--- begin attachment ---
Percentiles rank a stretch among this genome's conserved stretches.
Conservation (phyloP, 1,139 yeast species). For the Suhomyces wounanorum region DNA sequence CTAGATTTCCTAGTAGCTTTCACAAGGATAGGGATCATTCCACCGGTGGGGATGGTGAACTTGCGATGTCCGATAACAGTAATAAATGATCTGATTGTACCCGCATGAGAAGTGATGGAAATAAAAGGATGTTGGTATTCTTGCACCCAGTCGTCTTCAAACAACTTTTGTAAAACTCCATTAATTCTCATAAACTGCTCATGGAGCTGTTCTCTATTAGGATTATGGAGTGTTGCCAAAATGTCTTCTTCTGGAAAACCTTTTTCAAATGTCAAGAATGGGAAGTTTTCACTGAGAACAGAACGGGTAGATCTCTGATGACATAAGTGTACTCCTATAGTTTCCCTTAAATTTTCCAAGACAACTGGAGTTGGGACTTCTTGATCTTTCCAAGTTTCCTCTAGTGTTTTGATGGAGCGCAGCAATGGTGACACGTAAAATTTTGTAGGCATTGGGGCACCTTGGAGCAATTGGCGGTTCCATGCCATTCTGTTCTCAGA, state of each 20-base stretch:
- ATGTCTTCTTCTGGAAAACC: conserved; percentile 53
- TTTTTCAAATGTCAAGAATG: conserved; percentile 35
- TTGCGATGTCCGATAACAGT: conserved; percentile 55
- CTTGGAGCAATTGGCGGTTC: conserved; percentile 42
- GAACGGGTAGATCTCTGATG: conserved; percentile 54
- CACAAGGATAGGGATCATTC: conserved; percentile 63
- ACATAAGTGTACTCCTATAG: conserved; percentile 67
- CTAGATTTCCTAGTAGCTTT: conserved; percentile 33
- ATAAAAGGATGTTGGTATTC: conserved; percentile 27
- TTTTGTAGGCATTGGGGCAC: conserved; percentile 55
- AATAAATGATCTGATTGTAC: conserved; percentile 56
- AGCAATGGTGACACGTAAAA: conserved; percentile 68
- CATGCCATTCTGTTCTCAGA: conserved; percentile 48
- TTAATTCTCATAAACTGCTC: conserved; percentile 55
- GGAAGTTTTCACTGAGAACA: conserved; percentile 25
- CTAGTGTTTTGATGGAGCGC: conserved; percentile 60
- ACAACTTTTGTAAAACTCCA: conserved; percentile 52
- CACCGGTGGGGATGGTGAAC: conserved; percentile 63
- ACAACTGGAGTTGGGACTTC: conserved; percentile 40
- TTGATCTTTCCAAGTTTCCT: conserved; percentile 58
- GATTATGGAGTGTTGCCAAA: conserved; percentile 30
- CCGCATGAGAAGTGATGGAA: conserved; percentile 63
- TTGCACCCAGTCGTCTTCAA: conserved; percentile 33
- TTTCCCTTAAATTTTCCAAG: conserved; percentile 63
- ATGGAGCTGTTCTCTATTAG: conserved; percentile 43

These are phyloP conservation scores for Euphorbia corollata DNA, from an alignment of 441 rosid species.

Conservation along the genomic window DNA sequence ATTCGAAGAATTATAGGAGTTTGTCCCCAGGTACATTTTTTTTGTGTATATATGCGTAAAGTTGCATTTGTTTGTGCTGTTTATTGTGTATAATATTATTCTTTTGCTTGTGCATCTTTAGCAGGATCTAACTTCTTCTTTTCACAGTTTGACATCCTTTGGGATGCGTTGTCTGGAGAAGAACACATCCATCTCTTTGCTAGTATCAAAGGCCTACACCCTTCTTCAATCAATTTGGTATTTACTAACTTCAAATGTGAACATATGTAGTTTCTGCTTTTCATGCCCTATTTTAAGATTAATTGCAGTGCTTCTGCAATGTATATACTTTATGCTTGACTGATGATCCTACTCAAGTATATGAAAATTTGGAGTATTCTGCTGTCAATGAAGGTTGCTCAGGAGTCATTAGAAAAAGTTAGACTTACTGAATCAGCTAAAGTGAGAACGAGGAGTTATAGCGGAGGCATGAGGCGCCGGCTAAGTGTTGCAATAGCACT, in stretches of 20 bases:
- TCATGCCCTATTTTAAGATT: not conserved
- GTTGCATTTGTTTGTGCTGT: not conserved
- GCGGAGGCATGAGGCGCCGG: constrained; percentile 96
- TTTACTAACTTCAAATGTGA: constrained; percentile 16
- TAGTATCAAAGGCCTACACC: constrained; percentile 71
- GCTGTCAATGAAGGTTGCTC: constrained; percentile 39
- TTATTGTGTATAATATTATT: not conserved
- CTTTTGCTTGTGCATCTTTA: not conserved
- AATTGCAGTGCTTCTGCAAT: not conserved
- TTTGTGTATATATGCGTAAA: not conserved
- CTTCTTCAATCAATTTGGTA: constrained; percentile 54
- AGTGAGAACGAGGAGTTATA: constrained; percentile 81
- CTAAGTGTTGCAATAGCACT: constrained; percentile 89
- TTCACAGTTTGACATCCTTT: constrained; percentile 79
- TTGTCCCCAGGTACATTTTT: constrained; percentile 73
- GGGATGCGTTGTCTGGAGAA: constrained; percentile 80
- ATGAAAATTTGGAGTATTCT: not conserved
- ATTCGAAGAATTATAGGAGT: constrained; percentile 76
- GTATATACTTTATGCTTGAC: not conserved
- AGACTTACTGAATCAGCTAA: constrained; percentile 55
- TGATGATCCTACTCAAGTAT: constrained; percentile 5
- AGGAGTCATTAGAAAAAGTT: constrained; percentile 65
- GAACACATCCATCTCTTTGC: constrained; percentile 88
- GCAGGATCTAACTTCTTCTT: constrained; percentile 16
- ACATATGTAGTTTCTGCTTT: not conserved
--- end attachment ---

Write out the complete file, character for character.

Percentiles rank a stretch among this genome's conserved stretches.
Conservation (phyloP, 1,139 yeast species). For the Suhomyces wounanorum region DNA sequence CTAGATTTCCTAGTAGCTTTCACAAGGATAGGGATCATTCCACCGGTGGGGATGGTGAACTTGCGATGTCCGATAACAGTAATAAATGATCTGATTGTACCCGCATGAGAAGTGATGGAAATAAAAGGATGTTGGTATTCTTGCACCCAGTCGTCTTCAAACAACTTTTGTAAAACTCCATTAATTCTCATAAACTGCTCATGGAGCTGTTCTCTATTAGGATTATGGAGTGTTGCCAAAATGTCTTCTTCTGGAAAACCTTTTTCAAATGTCAAGAATGGGAAGTTTTCACTGAGAACAGAACGGGTAGATCTCTGATGACATAAGTGTACTCCTATAGTTTCCCTTAAATTTTCCAAGACAACTGGAGTTGGGACTTCTTGATCTTTCCAAGTTTCCTCTAGTGTTTTGATGGAGCGCAGCAATGGTGACACGTAAAATTTTGTAGGCATTGGGGCACCTTGGAGCAATTGGCGGTTCCATGCCATTCTGTTCTCAGA, state of each 20-base stretch:
- ATGTCTTCTTCTGGAAAACC: conserved; percentile 53
- TTTTTCAAATGTCAAGAATG: conserved; percentile 35
- TTGCGATGTCCGATAACAGT: conserved; percentile 55
- CTTGGAGCAATTGGCGGTTC: conserved; percentile 42
- GAACGGGTAGATCTCTGATG: conserved; percentile 54
- CACAAGGATAGGGATCATTC: conserved; percentile 63
- ACATAAGTGTACTCCTATAG: conserved; percentile 67
- CTAGATTTCCTAGTAGCTTT: conserved; percentile 33
- ATAAAAGGATGTTGGTATTC: conserved; percentile 27
- TTTTGTAGGCATTGGGGCAC: conserved; percentile 55
- AATAAATGATCTGATTGTAC: conserved; percentile 56
- AGCAATGGTGACACGTAAAA: conserved; percentile 68
- CATGCCATTCTGTTCTCAGA: conserved; percentile 48
- TTAATTCTCATAAACTGCTC: conserved; percentile 55
- GGAAGTTTTCACTGAGAACA: conserved; percentile 25
- CTAGTGTTTTGATGGAGCGC: conserved; percentile 60
- ACAACTTTTGTAAAACTCCA: conserved; percentile 52
- CACCGGTGGGGATGGTGAAC: conserved; percentile 63
- ACAACTGGAGTTGGGACTTC: conserved; percentile 40
- TTGATCTTTCCAAGTTTCCT: conserved; percentile 58
- GATTATGGAGTGTTGCCAAA: conserved; percentile 30
- CCGCATGAGAAGTGATGGAA: conserved; percentile 63
- TTGCACCCAGTCGTCTTCAA: conserved; percentile 33
- TTTCCCTTAAATTTTCCAAG: conserved; percentile 63
- ATGGAGCTGTTCTCTATTAG: conserved; percentile 43

These are phyloP conservation scores for Euphorbia corollata DNA, from an alignment of 441 rosid species.

Conservation along the genomic window DNA sequence ATTCGAAGAATTATAGGAGTTTGTCCCCAGGTACATTTTTTTTGTGTATATATGCGTAAAGTTGCATTTGTTTGTGCTGTTTATTGTGTATAATATTATTCTTTTGCTTGTGCATCTTTAGCAGGATCTAACTTCTTCTTTTCACAGTTTGACATCCTTTGGGATGCGTTGTCTGGAGAAGAACACATCCATCTCTTTGCTAGTATCAAAGGCCTACACCCTTCTTCAATCAATTTGGTATTTACTAACTTCAAATGTGAACATATGTAGTTTCTGCTTTTCATGCCCTATTTTAAGATTAATTGCAGTGCTTCTGCAATGTATATACTTTATGCTTGACTGATGATCCTACTCAAGTATATGAAAATTTGGAGTATTCTGCTGTCAATGAAGGTTGCTCAGGAGTCATTAGAAAAAGTTAGACTTACTGAATCAGCTAAAGTGAGAACGAGGAGTTATAGCGGAGGCATGAGGCGCCGGCTAAGTGTTGCAATAGCACT, in stretches of 20 bases:
- TCATGCCCTATTTTAAGATT: not conserved
- GTTGCATTTGTTTGTGCTGT: not conserved
- GCGGAGGCATGAGGCGCCGG: constrained; percentile 96
- TTTACTAACTTCAAATGTGA: constrained; percentile 16
- TAGTATCAAAGGCCTACACC: constrained; percentile 71
- GCTGTCAATGAAGGTTGCTC: constrained; percentile 39
- TTATTGTGTATAATATTATT: not conserved
- CTTTTGCTTGTGCATCTTTA: not conserved
- AATTGCAGTGCTTCTGCAAT: not conserved
- TTTGTGTATATATGCGTAAA: not conserved
- CTTCTTCAATCAATTTGGTA: constrained; percentile 54
- AGTGAGAACGAGGAGTTATA: constrained; percentile 81
- CTAAGTGTTGCAATAGCACT: constrained; percentile 89
- TTCACAGTTTGACATCCTTT: constrained; percentile 79
- TTGTCCCCAGGTACATTTTT: constrained; percentile 73
- GGGATGCGTTGTCTGGAGAA: constrained; percentile 80
- ATGAAAATTTGGAGTATTCT: not conserved
- ATTCGAAGAATTATAGGAGT: constrained; percentile 76
- GTATATACTTTATGCTTGAC: not conserved
- AGACTTACTGAATCAGCTAA: constrained; percentile 55
- TGATGATCCTACTCAAGTAT: constrained; percentile 5
- AGGAGTCATTAGAAAAAGTT: constrained; percentile 65
- GAACACATCCATCTCTTTGC: constrained; percentile 88
- GCAGGATCTAACTTCTTCTT: constrained; percentile 16
- ACATATGTAGTTTCTGCTTT: not conserved